Broken Turtle Blog

Broken Turtle Blog

Wednesday, February 23, 2011

Finding the Ghost of William D. White

She called him a ghost. A good term to use. What trauma, what injustice causes him to haunt us? His work remained, but it was hidden. Some of it was smashed.

Ghost is what happens to pariahs, after amnesia has run out of time and aliases are assigned to hide the evidence. A friend of mine, an artist, and I spent the day together as detectives hunting down the ghost of Delaware artist William D. White. My artist friend knew White when she was a girl. My father and White were friends from their days on the WPA.

The stories about William D. White are both spurious and legendary, anecdotal and difficult to trace. Yet, they persist. Stories of White railing against the extravagance of the local ruling class during the depths of the Great Depression, then turning around to buy up coats at the Goodwill, giving them away to Depression era homeless.

The mural that White painted for the Federal Artists Project (FAP) of the WPA was thought lost for years until recently rediscovered languishing in a building belonging to the Methodist Church in Dover. Much of White's works of art have been scattered in the effort to pay back corporate debt. A collection White painted about the mining industry has found a home in Arizona. Sometimes something spectacular by White comes along and just as rapidly disappears, haunting us. Sometimes one of his paintings pop up in plain sight and is misidentified and mishandled. They are that ghost calling out.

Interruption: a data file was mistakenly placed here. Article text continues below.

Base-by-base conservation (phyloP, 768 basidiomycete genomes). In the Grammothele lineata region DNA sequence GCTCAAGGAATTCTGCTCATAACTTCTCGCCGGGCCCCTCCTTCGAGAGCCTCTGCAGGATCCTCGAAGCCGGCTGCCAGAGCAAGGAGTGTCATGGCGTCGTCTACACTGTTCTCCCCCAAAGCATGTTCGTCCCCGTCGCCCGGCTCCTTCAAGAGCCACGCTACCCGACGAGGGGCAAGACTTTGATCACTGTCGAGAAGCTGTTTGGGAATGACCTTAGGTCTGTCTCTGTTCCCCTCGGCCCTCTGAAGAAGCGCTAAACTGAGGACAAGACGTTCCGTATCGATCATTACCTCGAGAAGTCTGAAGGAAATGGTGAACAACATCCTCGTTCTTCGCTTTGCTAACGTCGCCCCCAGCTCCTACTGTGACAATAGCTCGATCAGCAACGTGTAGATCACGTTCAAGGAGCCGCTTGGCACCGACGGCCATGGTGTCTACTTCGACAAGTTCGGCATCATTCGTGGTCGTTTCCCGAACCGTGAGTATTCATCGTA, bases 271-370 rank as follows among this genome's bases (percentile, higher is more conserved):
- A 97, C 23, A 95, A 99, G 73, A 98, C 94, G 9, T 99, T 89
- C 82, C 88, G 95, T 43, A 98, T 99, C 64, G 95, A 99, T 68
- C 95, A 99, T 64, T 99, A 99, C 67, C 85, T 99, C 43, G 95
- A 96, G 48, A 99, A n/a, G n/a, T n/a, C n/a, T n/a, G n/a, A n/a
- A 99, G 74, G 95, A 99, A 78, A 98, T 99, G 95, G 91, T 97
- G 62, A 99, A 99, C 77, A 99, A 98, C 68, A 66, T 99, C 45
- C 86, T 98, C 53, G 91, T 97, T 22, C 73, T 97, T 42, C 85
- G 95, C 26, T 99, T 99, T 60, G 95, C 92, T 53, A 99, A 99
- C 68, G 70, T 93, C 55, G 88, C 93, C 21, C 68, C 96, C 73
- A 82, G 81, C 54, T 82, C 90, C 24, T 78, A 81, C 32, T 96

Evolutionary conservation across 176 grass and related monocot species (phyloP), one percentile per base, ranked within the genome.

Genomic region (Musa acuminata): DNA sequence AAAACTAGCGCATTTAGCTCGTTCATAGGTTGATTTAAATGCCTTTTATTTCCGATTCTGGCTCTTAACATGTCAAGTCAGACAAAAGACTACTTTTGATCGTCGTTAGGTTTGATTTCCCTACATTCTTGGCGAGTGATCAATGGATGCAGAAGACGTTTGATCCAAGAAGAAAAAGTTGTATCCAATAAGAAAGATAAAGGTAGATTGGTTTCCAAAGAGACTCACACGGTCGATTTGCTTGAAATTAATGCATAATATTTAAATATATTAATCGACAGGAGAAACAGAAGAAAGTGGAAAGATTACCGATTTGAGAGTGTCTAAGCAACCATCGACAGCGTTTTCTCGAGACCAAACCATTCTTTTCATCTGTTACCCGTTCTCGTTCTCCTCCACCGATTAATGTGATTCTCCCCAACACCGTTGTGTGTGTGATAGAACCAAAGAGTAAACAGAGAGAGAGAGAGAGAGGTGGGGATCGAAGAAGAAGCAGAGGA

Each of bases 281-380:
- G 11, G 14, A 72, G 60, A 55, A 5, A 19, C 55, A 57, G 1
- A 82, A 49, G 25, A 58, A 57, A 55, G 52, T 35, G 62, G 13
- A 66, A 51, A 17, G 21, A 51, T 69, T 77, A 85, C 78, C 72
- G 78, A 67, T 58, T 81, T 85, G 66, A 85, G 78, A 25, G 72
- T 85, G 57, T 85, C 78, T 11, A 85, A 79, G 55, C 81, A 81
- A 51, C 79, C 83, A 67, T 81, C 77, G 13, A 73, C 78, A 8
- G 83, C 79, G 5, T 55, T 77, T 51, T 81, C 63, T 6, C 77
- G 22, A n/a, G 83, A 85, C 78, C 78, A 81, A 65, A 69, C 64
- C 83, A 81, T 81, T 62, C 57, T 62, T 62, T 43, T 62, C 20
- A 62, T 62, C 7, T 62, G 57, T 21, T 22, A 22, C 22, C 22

Between my artist friend and me, we've gathered a nice body of White's work. Finding information about White's life has proved daunting. People who knew him are gone. Yet our intent is to make an eventual public display of William D. White's art. He was arguably the best of the group of FAP artists, and an equal of Edward Loper who was also an early FAP artist.

Might it be said of William D. White on some future Antiques Road Show, that his work is rare. Because of professional differences with some of his peers and most agents of patronage, his work has become rare. The composition is tight. If more of White's work is found we'd be recognizing themes. Certainly he had an affinity with the poor working class and minorities. He liked painting children. His paintings today are most certainly worth more than White made when he was living.

If there's anyone out there with a bead on any of White's paintings, drawings or writings we'd like to hear from you. We also like to to hear any credible stories about William D. White as well.